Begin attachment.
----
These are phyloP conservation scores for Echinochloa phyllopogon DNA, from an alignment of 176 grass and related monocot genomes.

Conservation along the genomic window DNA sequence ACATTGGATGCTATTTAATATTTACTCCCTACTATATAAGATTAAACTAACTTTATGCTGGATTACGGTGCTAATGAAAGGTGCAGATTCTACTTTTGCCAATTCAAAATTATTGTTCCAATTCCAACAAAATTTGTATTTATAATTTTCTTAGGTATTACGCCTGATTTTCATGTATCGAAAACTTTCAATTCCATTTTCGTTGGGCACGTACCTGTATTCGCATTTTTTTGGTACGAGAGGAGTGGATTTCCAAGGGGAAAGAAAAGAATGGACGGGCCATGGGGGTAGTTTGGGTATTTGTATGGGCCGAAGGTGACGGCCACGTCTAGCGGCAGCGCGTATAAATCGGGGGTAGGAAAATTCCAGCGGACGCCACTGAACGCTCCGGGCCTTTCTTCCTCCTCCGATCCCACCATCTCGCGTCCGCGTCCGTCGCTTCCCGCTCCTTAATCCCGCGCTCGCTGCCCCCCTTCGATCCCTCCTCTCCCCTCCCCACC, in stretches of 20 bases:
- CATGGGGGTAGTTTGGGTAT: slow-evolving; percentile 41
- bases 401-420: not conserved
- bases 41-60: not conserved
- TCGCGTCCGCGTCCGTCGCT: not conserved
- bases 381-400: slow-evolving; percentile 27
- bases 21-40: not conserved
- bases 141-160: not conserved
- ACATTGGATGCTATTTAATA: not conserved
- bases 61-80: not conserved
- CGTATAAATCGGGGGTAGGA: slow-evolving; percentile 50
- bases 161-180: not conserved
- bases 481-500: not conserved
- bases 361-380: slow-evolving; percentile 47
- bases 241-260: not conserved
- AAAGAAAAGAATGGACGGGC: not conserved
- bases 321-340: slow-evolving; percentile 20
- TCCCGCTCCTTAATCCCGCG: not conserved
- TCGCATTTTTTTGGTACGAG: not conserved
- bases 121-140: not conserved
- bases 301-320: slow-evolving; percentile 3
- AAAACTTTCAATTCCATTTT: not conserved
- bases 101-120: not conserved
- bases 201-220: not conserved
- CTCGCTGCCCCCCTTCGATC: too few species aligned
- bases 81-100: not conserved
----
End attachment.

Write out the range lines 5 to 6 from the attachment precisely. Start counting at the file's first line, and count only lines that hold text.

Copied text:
- bases 41-60: not conserved
- TCGCGTCCGCGTCCGTCGCT: not conserved